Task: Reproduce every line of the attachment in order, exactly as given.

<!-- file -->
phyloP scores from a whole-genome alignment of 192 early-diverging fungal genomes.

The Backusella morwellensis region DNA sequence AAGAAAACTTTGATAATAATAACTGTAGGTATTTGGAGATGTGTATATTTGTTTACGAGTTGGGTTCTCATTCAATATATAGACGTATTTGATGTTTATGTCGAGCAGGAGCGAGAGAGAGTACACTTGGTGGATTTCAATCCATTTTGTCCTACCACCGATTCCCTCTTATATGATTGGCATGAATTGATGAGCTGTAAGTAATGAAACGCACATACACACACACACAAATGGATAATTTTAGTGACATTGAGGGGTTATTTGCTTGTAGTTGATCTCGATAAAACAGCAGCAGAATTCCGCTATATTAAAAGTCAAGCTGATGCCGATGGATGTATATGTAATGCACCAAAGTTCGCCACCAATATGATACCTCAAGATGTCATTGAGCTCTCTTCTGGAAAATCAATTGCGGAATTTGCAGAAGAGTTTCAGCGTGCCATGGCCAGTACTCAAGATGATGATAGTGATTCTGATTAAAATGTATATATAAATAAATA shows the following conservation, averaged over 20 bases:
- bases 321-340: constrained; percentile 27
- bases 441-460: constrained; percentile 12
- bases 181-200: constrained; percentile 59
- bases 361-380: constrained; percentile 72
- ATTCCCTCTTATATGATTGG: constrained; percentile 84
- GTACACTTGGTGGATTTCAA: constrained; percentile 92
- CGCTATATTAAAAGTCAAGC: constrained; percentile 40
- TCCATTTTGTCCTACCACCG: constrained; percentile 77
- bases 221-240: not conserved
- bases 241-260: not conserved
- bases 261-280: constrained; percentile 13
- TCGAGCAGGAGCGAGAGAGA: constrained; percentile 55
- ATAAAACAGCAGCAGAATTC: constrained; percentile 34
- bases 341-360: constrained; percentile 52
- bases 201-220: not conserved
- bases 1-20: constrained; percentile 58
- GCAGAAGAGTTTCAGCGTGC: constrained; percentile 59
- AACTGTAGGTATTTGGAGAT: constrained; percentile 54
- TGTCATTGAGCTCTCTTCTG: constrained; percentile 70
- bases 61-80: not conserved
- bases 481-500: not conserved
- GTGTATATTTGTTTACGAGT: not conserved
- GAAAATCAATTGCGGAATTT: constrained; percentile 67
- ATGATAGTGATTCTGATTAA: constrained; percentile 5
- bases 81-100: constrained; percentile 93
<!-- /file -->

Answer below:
phyloP scores from a whole-genome alignment of 192 early-diverging fungal genomes.

The Backusella morwellensis region DNA sequence AAGAAAACTTTGATAATAATAACTGTAGGTATTTGGAGATGTGTATATTTGTTTACGAGTTGGGTTCTCATTCAATATATAGACGTATTTGATGTTTATGTCGAGCAGGAGCGAGAGAGAGTACACTTGGTGGATTTCAATCCATTTTGTCCTACCACCGATTCCCTCTTATATGATTGGCATGAATTGATGAGCTGTAAGTAATGAAACGCACATACACACACACACAAATGGATAATTTTAGTGACATTGAGGGGTTATTTGCTTGTAGTTGATCTCGATAAAACAGCAGCAGAATTCCGCTATATTAAAAGTCAAGCTGATGCCGATGGATGTATATGTAATGCACCAAAGTTCGCCACCAATATGATACCTCAAGATGTCATTGAGCTCTCTTCTGGAAAATCAATTGCGGAATTTGCAGAAGAGTTTCAGCGTGCCATGGCCAGTACTCAAGATGATGATAGTGATTCTGATTAAAATGTATATATAAATAAATA shows the following conservation, averaged over 20 bases:
- bases 321-340: constrained; percentile 27
- bases 441-460: constrained; percentile 12
- bases 181-200: constrained; percentile 59
- bases 361-380: constrained; percentile 72
- ATTCCCTCTTATATGATTGG: constrained; percentile 84
- GTACACTTGGTGGATTTCAA: constrained; percentile 92
- CGCTATATTAAAAGTCAAGC: constrained; percentile 40
- TCCATTTTGTCCTACCACCG: constrained; percentile 77
- bases 221-240: not conserved
- bases 241-260: not conserved
- bases 261-280: constrained; percentile 13
- TCGAGCAGGAGCGAGAGAGA: constrained; percentile 55
- ATAAAACAGCAGCAGAATTC: constrained; percentile 34
- bases 341-360: constrained; percentile 52
- bases 201-220: not conserved
- bases 1-20: constrained; percentile 58
- GCAGAAGAGTTTCAGCGTGC: constrained; percentile 59
- AACTGTAGGTATTTGGAGAT: constrained; percentile 54
- TGTCATTGAGCTCTCTTCTG: constrained; percentile 70
- bases 61-80: not conserved
- bases 481-500: not conserved
- GTGTATATTTGTTTACGAGT: not conserved
- GAAAATCAATTGCGGAATTT: constrained; percentile 67
- ATGATAGTGATTCTGATTAA: constrained; percentile 5
- bases 81-100: constrained; percentile 93